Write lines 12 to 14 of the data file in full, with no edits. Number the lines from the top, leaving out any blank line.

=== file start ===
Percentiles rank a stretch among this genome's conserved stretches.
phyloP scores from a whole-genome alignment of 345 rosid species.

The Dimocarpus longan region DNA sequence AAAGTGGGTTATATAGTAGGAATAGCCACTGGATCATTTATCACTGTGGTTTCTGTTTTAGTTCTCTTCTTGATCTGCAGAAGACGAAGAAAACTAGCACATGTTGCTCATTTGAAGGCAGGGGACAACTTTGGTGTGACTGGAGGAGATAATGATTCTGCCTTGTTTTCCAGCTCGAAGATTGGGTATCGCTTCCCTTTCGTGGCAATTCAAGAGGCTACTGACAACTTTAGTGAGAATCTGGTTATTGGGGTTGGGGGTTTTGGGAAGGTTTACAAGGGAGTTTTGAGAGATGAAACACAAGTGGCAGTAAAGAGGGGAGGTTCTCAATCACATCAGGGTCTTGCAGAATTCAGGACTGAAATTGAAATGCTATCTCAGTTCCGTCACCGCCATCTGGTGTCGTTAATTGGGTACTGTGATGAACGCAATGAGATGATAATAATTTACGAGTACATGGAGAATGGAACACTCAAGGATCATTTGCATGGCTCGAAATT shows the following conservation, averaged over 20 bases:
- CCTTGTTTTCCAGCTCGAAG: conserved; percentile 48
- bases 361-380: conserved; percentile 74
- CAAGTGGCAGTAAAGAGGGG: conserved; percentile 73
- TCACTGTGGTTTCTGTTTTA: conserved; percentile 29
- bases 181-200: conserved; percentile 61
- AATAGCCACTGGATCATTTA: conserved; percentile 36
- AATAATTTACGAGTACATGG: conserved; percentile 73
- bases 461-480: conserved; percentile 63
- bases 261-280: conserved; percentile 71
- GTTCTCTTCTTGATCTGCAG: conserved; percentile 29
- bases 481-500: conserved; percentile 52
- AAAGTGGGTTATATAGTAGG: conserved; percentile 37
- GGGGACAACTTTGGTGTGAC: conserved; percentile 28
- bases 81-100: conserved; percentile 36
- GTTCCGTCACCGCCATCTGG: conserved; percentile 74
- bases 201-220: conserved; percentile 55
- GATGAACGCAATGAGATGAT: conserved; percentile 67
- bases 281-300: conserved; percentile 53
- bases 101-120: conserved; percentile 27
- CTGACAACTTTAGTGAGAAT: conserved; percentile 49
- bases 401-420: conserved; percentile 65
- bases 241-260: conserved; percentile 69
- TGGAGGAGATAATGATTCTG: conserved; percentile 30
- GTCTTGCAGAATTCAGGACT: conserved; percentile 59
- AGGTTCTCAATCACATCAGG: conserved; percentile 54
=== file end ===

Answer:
- bases 261-280: conserved; percentile 71
- GTTCTCTTCTTGATCTGCAG: conserved; percentile 29
- bases 481-500: conserved; percentile 52